Colin Milburn, “Nanovision” Part I: Science and Fiction

Colin Milburn tackles nanotechnology from a cultural/science studies perspective in his whirlwind 2007 book, “Nanovision.” He is particularly interested in nanotech discourse; that is, how and why nanotech narratives are produced by scientists, popular news media, and science fiction writers. His basic thesis is that when we trace these narratives out, we find them inextricably linked to one another as mutually constitutive. While certainly not claiming that nanotech research is unscientific, he does claim that such research is prescribed by the nanotech discourse—that the form it takes arises from discourse that is as much fiction as science. The two cannot be separated.

To see how this could be the case, we have to understand what nanotech is all about. Milburn starts off by noting how nanotechnology is deeply linked by its proponents and popularizers to the concept of Singularity, a limit-point of technological development beyond which the human race will be altered into something completely unfathomable through a mastery over our own constitution vis-a-vis matter itself. The Singularity involves not just a physical transformation, but a perceptual one: anything will be possible and nothing will be predictable. This will occur when nanotechnology reaches a critical developmental mass, the point at which it becomes a tool with which we (as human subjects) can gain control over the constitution of all matter, down to the atomic level. The (or one) paradox here is that once matter becomes completely malleable at the subatomic level, our status as human subjects cannot help but to be altered completely, based as it is upon concepts such as bodily unity, organic matter, etc; concepts that will no longer have any meaning. This is the great paradoxical promise of nanotechnology: complete control over everything:

“Nanovision respects no unitary construct above the atom, reducing everything to a broadly programmable materiality and demolishing metaphysical categories of identity. Accordingly, it does not support any sort of abstracted, theoretical construction of the body because it unbounds the body, putting its surfaces and interiors into constant flux.” (51)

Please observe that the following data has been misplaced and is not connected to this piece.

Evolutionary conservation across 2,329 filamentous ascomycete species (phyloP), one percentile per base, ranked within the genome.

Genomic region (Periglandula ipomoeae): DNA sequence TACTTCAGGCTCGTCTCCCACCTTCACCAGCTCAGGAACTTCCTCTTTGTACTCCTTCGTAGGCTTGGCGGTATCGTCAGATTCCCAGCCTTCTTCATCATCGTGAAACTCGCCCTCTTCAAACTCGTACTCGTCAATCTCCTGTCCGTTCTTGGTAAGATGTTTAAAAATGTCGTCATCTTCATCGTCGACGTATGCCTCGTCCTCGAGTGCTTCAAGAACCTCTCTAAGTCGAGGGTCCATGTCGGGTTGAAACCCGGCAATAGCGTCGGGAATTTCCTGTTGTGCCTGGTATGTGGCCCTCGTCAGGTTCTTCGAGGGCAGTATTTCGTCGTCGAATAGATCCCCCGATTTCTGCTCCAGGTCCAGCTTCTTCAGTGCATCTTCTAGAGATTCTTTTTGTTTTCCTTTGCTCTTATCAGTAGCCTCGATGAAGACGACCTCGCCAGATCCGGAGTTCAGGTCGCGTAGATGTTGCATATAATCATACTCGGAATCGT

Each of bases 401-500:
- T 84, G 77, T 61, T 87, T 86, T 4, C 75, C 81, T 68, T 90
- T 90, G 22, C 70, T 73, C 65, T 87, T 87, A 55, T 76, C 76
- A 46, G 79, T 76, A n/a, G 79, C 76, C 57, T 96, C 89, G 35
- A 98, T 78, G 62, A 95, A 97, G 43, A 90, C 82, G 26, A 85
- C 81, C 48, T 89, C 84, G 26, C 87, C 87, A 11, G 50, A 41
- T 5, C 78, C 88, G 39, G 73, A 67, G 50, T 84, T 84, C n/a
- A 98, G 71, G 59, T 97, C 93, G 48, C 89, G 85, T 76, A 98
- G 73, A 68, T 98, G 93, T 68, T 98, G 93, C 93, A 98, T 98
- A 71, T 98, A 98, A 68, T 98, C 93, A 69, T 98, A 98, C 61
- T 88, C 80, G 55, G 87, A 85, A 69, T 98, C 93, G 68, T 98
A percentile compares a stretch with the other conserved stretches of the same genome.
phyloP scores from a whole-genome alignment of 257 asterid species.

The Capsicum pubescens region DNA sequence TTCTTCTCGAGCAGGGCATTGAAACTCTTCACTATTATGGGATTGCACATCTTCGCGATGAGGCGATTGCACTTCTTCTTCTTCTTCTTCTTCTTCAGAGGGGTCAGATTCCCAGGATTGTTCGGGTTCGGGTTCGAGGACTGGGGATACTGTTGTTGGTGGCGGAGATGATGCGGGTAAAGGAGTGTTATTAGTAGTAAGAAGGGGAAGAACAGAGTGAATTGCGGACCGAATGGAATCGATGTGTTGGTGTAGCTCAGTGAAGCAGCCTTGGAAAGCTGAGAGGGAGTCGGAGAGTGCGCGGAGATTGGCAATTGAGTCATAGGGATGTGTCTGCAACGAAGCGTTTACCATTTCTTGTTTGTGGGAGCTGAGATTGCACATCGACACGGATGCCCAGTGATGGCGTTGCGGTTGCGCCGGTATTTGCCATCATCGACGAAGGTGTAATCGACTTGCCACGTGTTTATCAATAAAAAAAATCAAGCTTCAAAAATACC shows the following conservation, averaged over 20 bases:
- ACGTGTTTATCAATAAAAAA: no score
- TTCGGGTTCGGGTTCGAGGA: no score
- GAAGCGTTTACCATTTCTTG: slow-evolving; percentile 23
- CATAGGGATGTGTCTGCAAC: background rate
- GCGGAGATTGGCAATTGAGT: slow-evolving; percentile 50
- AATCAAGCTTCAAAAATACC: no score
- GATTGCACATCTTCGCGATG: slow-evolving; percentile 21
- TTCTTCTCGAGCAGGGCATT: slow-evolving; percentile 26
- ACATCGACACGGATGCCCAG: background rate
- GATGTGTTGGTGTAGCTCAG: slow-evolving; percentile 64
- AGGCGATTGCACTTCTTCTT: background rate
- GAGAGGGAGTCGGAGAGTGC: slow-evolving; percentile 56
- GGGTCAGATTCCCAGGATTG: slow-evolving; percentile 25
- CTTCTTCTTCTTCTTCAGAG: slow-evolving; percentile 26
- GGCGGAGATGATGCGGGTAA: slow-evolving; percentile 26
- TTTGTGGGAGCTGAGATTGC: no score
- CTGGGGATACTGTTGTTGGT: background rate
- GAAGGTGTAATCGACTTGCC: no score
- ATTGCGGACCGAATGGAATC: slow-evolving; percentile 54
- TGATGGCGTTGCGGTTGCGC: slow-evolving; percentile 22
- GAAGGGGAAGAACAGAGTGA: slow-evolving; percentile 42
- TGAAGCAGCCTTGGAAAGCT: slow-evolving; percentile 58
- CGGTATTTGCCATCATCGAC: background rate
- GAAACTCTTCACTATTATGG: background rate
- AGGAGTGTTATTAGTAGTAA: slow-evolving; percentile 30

Milburn’s eponymous nanovision refers to a way of seeing nanotech that is produced by the discourse that surrounds it, as well as a type of vision that nanotech is meant to afford us: a vision into/past the Singularity. He notes that nanowriting (“visionary” texts by nanotech proponents) is explicitly futurist, “strongly inclined to speculate on the far future and to prognosticate its role in the radical metamorphosis of human life.” (23) Nanotechnology as a field is animated as much by possible applications of hypothetical future technology as by actual technology achievements. In this sense it is uniquely speculative, equally fictional and scientific, a relationship formulated by Milburn as “Science (fiction).”

The conflation of science and science fiction permeates the discourse: when nanotechnology textbooks speak nanotech possibilities, Milburn claims they invariably invoke science fiction tropes that have long become cliches: matter transporters, self-replicating nanobots, utility belts (J. Storrs Hall’s concept of “Utility Fog”), nanosyringes in the bloodstream, etc. Most surprisingly, nanotech discourse always locates the origin of the field in a 1959 lecture by Richard Feynman titled, “There’s Plenty of Room at the Bottom,” which Milburn notes contains images and concepts lifted directly from Robert Heinlein’s celebrated 1942 short story, “Waldo,” about a scientist who manufactures an interface that can reproduce itself at ever smaller scales, until it reaches the nanolevel, allowing him to manipulate matter at the molecular level through actions at the macrolevel. Indeed, nanotechnology was described in detail by science fiction writers long before it was studied in the lab; what is surprising is that the writings of scientists working in the field differ little in form from those science fiction stories. While many nano-researchers distance themselves from the “visionary” nanowriters and attempt to publicly maintain a sharp distinction between science fiction and science fact, Milburn claims that the dreams of the nanotech field arise from science fiction, as as does the form that such research takes. Of course, this forms a feedback loop, as science fiction writers take up the tropes of nanotech research. The distinction breaks down at every level; it is not surprising that science fiction narratives are in many ways indistinguishable from nanotech textbooks and popularizations, and that the scientists are often not only science fiction fans, but science fiction writers.

Thus when scientists think about nanotech, they are thinking in science fiction tropes as much as in concrete achievements. Similarly, when government agencies and private industry fund nanotechnology, they are really funding the future as envisioned by these narratives.


Read Part II here
Read Part III here

“Nanovision” at

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